At the very end of last year – two years, two months and nine days after the World Health Organization announced the start of the pandemic – Tokelau recorded its first-ever case of COVID-19. It was the last place in the Pacific to report infection and the second-last place in the world, behind Turkmenistan which still dubiously claims to be COVID-free.
Tokelau is a non-self-governing New Zealand territory that can only be reached by a 24-hour boat trip from Samoa. The territory required all visitors boarding the boat to be fully vaccinated and return a negative RAT within 24 hours of travel, and since announcing the first case has imposed an inter-atoll travel ban to prevent the spread of the virus.
Isolation, capacity for border controls, and political dependence are factors that Tokelau shares with other Pacific territories. In a recent article, I explore the experience of COVID-19 in the six Pacific territories (Guam, American Samoa, Pitcairn, Tokelau, French Polynesia and New Caledonia) listed by the United Nations Special Committee on Decolonization, with the additional inclusion of the French overseas collectivity of Wallis and Futuna.
The Pacific territories had avoided the impacts of relatively recent past epidemics, such as severe acute respiratory syndrome (SARS), and had no pandemic health emergency preparedness. Border closures were crucial amid this initial uncertainty, allowing time for the spread of information and the development of strategies for management. Distance from the relevant metropolitan political power – who had their own immediate priorities – made effective early responses difficult.
The quick closure of borders delayed the arrival of the virus in Pitcairn, Tokelau, and Wallis and Futuna for longer than the territories which never definitively closed their borders, and continued to allow repatriation and other flights, cargo shipping and the occasional fishing vessel. Guam was constitutionally unable to close its borders and control migration from the United States: it experienced a high mortality rate after COVID-19 spread from passengers on a United Airlines flight. French Polynesia had similar problems because of its extensive transport linkages with metropolitan France (with the virus arriving via an infected politician returning from Paris).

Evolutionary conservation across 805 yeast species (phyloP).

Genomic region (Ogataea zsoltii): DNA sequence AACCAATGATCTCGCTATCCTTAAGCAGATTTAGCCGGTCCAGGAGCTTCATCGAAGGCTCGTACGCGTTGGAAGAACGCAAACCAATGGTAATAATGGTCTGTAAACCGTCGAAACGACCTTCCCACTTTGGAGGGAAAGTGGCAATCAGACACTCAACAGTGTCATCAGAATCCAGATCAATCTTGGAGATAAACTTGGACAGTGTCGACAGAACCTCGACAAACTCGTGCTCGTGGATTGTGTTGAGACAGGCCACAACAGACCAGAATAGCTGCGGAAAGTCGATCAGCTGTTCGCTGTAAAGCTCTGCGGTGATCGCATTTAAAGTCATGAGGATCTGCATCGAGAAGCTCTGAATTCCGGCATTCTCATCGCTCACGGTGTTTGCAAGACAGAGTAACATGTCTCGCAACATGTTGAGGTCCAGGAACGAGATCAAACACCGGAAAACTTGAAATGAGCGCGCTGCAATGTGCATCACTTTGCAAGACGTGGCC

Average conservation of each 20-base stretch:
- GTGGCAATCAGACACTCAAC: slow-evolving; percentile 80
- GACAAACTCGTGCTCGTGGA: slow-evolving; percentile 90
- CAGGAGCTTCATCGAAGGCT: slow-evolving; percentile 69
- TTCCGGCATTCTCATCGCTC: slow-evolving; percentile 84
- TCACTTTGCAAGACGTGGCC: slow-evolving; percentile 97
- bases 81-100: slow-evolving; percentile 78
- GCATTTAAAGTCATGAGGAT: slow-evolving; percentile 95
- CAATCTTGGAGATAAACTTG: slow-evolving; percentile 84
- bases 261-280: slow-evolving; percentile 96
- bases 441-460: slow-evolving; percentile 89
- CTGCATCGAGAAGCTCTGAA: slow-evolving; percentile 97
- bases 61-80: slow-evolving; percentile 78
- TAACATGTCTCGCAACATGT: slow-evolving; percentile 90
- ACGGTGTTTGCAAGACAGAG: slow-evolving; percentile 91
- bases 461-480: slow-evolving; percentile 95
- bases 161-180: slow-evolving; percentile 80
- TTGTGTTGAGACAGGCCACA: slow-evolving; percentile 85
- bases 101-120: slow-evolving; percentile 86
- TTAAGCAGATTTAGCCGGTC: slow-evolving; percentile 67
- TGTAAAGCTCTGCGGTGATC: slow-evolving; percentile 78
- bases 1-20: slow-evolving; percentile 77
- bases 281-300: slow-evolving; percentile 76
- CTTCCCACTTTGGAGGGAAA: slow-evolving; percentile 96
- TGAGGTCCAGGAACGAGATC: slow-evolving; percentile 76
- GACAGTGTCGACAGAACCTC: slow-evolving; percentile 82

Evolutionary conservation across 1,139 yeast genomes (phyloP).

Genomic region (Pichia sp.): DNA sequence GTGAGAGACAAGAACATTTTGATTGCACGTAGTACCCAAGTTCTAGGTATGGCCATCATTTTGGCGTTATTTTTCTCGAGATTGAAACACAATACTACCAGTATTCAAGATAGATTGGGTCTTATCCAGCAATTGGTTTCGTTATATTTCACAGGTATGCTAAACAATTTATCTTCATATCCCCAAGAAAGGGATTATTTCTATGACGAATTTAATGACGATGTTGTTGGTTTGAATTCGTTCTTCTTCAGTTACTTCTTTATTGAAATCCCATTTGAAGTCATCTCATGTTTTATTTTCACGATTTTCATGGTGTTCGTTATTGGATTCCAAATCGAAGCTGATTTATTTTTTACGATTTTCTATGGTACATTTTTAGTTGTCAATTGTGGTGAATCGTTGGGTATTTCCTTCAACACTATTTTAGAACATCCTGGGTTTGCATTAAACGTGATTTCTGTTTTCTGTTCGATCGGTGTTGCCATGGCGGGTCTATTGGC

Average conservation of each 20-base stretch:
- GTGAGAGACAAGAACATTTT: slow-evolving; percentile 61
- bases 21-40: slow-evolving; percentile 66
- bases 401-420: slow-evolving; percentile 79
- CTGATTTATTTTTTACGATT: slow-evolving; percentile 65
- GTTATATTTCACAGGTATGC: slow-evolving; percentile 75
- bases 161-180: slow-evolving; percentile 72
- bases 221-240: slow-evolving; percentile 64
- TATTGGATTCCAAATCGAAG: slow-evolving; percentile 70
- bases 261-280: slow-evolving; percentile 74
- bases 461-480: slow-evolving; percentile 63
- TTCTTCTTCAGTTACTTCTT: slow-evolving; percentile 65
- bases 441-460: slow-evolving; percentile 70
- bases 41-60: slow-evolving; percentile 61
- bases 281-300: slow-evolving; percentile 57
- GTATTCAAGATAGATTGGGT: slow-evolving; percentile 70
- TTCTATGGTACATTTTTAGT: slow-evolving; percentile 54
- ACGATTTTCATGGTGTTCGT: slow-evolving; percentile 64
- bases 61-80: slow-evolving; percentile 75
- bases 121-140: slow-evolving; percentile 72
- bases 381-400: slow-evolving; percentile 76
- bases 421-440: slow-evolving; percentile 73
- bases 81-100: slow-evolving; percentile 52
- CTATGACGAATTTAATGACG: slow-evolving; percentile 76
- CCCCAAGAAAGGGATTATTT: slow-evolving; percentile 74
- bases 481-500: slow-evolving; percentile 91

As the virus spread, territories adopted the same practices and strategies of quarantining, isolation, mask wearing, social distancing, hand washing and sanitising as elsewhere. Vaccination was strongly recommended, and especially appropriate in small islands, such as Tokelau and Pitcairn, where social distancing is culturally and geographically difficult. Contact tracing was ineffective everywhere. Levels of vaccine hesitancy and complacency ranged across the territories resulting in variable vaccination rates, and opposition to compulsory vaccination and other pandemic policies was seen in New Caledonia and French Polynesia.
The territories broadly welcomed the assistance of the metropolitan authorities in providing physical and human (and moral) support. The US sent Department of Defense health workers to Guam, along with technology (such as high-flow oxygen for acute respiratory failure) otherwise unavailable there. France sent health workers to New Caledonia and to French Polynesia.